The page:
Black Health Movement to Host Second Saturday Fitness Fest Events

The monthly workout programs, kicking off June 12 in downtown Detroit, aim to tackle racial health disparities in the local Black community
black health movement - Second Saturday Fitness Fest
Above, locals participate in an event organized by Patti Duke in downtown Detroit. Duke organized the upcoming Saturday Fitness Fest series — which kicks off on June 12 in the city — with Black Health Movement Foundation co-founders and event hosts Eugene Thomas and Lemuel Joiner. // Photograph courtesy of PattiDukes

Detroit-based nonprofit Black Health Movement Foundation is kicking off its Second Saturday Fitness Fest on June 12. The organization aims to tackle racial health disparities in diabetes, obesity, and hypertension in the Black community by offering group fitness events with local fitness instructors throughout the summer.

June’s Second Saturday Fitness Fest will take place from 9 a.m. to noon. Attendees will participate in six, 10-minute low-intensity fitness stations. The first three stations will take place at Cadillac Square Park and be led by Chris Huff, owner and founder of Performance 80 Fitness in Oak Park; fitness veteran Tara Way; and ballroom and hustle instructor Steven Sturkey. Next, attendees will head to Vibe Ride for an outdoor cycling station, followed by a total body workout station at the Boll Family YMCA. Attendees will then cool down with a yoga session at Grand Circus Park led by Adrienne Bulger, yoga instructor and owner of Pose LLC.

Second Saturday Fitness Fest will also take place July 10 and Aug. 14. Both events will start at 9 a.m. in Cadillac Square and will offer different fitness stations.

Eugene Thomas worked in the medical sales industry for 25 years and co-founded Black Health Movement in 2020. His desire to both encourage lifestyle changes in his community and his own commitment to improving his health and sharing his experience with others after being diagnosed with Type 2 diabetes last year encouraged him to launch the nonprofit.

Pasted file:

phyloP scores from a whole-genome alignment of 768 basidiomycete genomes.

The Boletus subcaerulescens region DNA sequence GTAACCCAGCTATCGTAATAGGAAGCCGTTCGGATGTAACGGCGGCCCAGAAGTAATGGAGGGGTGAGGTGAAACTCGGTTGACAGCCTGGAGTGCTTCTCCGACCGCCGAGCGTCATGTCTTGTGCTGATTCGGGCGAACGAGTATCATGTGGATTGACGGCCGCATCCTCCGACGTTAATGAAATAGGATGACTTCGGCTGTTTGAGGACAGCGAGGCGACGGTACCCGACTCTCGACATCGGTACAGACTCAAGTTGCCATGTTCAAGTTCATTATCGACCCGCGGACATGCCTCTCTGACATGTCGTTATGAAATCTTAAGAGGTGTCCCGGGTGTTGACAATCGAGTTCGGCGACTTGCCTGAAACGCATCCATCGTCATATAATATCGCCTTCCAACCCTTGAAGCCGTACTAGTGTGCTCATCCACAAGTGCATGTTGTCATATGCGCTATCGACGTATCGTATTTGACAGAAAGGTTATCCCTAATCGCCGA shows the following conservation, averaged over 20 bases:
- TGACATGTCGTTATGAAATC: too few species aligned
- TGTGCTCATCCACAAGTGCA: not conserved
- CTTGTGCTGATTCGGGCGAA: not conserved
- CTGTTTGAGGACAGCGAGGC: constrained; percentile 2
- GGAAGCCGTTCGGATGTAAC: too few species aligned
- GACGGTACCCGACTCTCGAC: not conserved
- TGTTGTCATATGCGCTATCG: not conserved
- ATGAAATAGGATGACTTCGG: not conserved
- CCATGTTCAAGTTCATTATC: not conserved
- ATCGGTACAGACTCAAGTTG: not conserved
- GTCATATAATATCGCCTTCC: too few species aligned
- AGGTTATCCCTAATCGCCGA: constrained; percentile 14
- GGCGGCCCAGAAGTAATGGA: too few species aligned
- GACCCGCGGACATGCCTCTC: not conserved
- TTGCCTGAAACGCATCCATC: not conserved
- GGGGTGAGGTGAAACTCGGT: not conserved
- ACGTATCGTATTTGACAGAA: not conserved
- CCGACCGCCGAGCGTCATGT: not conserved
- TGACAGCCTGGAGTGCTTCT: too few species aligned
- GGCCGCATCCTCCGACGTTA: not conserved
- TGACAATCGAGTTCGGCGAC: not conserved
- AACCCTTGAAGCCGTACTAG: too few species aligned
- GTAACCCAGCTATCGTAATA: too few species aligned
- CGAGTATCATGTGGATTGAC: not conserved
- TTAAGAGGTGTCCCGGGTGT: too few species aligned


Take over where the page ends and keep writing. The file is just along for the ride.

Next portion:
“What really contributed to me starting Black Health Movement was that in my 25 years of experience, there was always a common theme for all the conditions that were treated,” Thomas says, “and that was that African Americans were disproportionately affected by a number of conditions, but many of them could be traced back to simple decisions around lifestyle changes, particularly around diet and exercise.” Statistically, Black individuals are more likely to be diagnosed with diabetes, have higher heart rates, and have hypertension than white individuals.

Thomas and fellow co-founder Lemuel Joiner organized Second Saturday Fitness Fest with local entrepreneur Patti Duke, who has organized fitness events in Detroit. Black Health Movement began offering other community events and fitness support groups this year, including Real Men Walk, Phenomenal Woman’s FitFam, and Great Detroit Bike Club. So far, the nonprofit has received endorsements from DMC Sinai Grace Hospital, nonprofit Detroit Medical Society, and the Nursing Detroit organization.

Locals can register for the Second Saturday Fitness Fest online. The event is free and open to adults age 18 and up. Capacity is limited to 300 people, and masks and social distancing are strongly encouraged.  Thomas says signing up ahead of the event is highly recommended, but individuals will not be turned away if capacity hasn’t been reached. He also encourages everyone to like Black Health Movement’s Facebook page for updates and more.

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